Michelle Obama and Jill Biden. (AP photo).
Michelle Obama and Jill Biden. (AP photo).

First Lady Michelle Obama and other influential Washington women are joining forces to push for an expansion of federal benefits for the millions of caregivers who assist injured and disabled veterans and service members.

Obama has planned a White House meeting on Friday with former Republican Sen. Elizabeth Dole, Second Lady Jill Biden, and former First Lady Rosalynn Carter to announce the group’s commitment to the cause.

The meeting comes one day after Sen. Patty Murray (D-Wash.) introduced legislation to expand eligibility for caregiver benefits.

The new bill would allow more care providers to qualify for child-care programs, legal counseling and financial advice, in addition to loosening restrictions that prevent injured and disabled veterans from transferring their educational benefits to spouses, who often become the primary sources of income for their families.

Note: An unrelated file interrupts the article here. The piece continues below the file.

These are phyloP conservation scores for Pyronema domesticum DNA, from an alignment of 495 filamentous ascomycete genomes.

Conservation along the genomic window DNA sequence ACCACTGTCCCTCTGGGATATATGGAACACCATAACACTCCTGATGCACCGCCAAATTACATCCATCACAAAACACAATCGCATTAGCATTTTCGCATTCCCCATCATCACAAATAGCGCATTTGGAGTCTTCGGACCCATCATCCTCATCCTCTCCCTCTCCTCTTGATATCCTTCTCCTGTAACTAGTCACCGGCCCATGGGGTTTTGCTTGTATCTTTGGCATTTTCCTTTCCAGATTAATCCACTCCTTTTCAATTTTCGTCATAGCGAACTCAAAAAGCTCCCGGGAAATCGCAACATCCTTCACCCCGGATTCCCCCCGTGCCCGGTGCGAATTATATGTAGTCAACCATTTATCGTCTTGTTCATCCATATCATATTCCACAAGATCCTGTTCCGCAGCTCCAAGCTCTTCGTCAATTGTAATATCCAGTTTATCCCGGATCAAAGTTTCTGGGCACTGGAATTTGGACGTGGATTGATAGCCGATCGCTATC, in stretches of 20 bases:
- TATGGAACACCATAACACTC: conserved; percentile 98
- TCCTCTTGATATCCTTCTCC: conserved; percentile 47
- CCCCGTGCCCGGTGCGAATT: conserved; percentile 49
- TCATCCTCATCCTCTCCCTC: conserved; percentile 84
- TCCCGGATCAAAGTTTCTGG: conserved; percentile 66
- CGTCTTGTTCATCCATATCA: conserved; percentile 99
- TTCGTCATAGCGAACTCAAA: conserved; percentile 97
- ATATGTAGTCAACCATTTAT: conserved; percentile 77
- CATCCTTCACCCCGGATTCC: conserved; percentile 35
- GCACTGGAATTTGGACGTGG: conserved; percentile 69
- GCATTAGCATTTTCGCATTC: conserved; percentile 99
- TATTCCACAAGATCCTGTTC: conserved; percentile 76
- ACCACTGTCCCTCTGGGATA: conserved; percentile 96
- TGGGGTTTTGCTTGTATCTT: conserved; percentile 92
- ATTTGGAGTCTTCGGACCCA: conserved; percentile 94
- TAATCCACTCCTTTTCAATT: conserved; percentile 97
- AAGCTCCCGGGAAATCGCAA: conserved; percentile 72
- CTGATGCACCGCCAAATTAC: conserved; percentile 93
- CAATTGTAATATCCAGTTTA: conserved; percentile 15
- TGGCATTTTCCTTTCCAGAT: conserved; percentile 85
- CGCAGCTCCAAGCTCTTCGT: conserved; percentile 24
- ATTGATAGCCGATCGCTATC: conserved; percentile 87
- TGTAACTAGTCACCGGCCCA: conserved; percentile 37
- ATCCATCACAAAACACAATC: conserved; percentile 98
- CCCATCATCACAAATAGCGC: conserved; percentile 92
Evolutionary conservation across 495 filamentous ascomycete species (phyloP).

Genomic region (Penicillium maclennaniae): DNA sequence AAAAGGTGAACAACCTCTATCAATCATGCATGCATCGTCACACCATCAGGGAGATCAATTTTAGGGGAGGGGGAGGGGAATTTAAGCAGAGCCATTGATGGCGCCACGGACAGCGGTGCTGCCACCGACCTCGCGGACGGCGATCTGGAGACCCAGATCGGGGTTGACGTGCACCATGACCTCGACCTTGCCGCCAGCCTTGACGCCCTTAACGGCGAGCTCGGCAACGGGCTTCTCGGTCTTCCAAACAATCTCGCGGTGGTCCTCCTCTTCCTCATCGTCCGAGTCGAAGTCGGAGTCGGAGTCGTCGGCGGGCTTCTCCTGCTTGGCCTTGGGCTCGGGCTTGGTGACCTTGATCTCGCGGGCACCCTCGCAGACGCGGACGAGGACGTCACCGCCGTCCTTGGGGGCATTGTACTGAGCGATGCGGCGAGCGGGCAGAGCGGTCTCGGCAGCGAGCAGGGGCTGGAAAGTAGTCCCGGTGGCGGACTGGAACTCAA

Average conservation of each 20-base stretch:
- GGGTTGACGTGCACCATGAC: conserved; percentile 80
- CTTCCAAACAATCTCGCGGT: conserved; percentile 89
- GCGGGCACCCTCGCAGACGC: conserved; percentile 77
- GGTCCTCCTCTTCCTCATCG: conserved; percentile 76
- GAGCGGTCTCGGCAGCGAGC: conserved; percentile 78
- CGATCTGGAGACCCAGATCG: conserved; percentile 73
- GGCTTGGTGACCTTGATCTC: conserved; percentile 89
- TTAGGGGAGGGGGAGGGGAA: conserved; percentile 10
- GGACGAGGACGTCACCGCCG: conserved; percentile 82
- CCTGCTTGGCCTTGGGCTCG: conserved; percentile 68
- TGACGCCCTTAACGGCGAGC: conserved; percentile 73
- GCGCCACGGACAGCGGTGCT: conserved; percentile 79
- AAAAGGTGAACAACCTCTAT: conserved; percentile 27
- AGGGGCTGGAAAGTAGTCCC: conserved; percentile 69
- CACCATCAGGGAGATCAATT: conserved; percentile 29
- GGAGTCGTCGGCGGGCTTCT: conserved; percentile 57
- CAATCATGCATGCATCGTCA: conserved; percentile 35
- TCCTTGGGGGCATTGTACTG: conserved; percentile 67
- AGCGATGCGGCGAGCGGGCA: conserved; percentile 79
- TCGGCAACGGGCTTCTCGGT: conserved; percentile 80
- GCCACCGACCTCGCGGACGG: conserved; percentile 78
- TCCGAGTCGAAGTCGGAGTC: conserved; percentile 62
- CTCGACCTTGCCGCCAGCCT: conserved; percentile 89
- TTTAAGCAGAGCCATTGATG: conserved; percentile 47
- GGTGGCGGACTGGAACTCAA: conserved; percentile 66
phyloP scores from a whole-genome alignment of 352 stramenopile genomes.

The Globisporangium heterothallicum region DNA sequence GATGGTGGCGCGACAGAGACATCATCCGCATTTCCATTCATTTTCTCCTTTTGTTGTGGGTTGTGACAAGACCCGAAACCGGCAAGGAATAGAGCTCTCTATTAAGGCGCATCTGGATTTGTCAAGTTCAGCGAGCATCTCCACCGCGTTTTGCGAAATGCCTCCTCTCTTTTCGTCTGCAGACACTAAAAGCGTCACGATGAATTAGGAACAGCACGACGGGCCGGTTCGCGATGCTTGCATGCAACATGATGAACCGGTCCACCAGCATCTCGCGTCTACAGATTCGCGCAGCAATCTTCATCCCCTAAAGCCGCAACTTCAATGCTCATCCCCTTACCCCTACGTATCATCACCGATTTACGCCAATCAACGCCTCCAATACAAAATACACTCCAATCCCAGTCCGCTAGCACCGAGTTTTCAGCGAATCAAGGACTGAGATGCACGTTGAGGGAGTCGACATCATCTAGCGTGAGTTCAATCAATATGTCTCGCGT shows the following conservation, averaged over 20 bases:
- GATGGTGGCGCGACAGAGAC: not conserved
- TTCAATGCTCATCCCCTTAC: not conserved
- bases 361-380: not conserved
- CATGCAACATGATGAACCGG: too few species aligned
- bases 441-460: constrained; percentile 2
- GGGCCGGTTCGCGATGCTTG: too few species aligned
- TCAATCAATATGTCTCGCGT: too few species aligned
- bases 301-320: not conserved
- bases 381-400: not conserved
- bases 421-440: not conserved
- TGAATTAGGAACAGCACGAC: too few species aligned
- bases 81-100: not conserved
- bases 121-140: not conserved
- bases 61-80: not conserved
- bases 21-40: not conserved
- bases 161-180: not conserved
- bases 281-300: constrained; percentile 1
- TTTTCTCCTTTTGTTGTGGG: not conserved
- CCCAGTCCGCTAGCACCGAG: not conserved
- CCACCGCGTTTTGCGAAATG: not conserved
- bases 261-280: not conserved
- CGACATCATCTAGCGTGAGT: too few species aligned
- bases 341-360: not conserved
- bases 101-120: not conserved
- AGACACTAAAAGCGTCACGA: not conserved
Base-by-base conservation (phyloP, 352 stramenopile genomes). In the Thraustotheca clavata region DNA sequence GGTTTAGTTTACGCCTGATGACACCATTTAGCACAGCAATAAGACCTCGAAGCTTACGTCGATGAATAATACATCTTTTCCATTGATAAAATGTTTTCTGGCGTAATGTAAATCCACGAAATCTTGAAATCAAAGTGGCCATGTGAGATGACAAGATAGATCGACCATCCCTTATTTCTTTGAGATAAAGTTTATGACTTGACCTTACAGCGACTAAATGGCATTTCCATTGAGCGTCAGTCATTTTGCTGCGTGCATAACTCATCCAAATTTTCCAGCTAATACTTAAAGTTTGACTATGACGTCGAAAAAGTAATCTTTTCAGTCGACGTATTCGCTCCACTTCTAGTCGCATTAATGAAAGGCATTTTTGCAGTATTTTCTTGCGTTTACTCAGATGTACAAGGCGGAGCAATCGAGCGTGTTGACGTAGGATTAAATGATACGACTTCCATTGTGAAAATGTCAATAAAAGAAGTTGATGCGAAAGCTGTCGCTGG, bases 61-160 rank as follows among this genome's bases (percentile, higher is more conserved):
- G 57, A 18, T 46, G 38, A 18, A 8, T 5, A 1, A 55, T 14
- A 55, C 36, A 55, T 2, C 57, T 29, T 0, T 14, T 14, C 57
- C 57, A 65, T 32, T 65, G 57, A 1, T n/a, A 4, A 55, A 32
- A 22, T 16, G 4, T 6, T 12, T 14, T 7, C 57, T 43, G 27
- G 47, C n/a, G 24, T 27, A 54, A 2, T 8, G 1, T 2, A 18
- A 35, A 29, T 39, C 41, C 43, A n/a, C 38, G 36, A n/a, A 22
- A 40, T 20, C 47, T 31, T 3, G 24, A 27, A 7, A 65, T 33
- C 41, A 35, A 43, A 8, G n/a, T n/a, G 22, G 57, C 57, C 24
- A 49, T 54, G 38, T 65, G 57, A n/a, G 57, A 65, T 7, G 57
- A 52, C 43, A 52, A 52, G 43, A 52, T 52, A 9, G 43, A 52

The White House event also follows on the heels of a report last week from the Rand Corporation that said few public and private programs exist to support more than 1 million Americans who provide care to post-9/11 military veterans who are injured and disabled.

MORE: Veterans’ caregivers sacrifice much but have little support, report says


Dole commissioned the Rand report. Her husband is former U.S. senator and Republican presidential nominee Bob Dole, who lost the use of his right arm after being wounded by German machine-gun fire during World War II.

The study found that an estimated 5.5 million Americans care for service members and veterans, including 1.1 million individuals who support troops who served during the wars in Iraq and Afghanistan after the Sept. 11, 2001 terrorist attacks.

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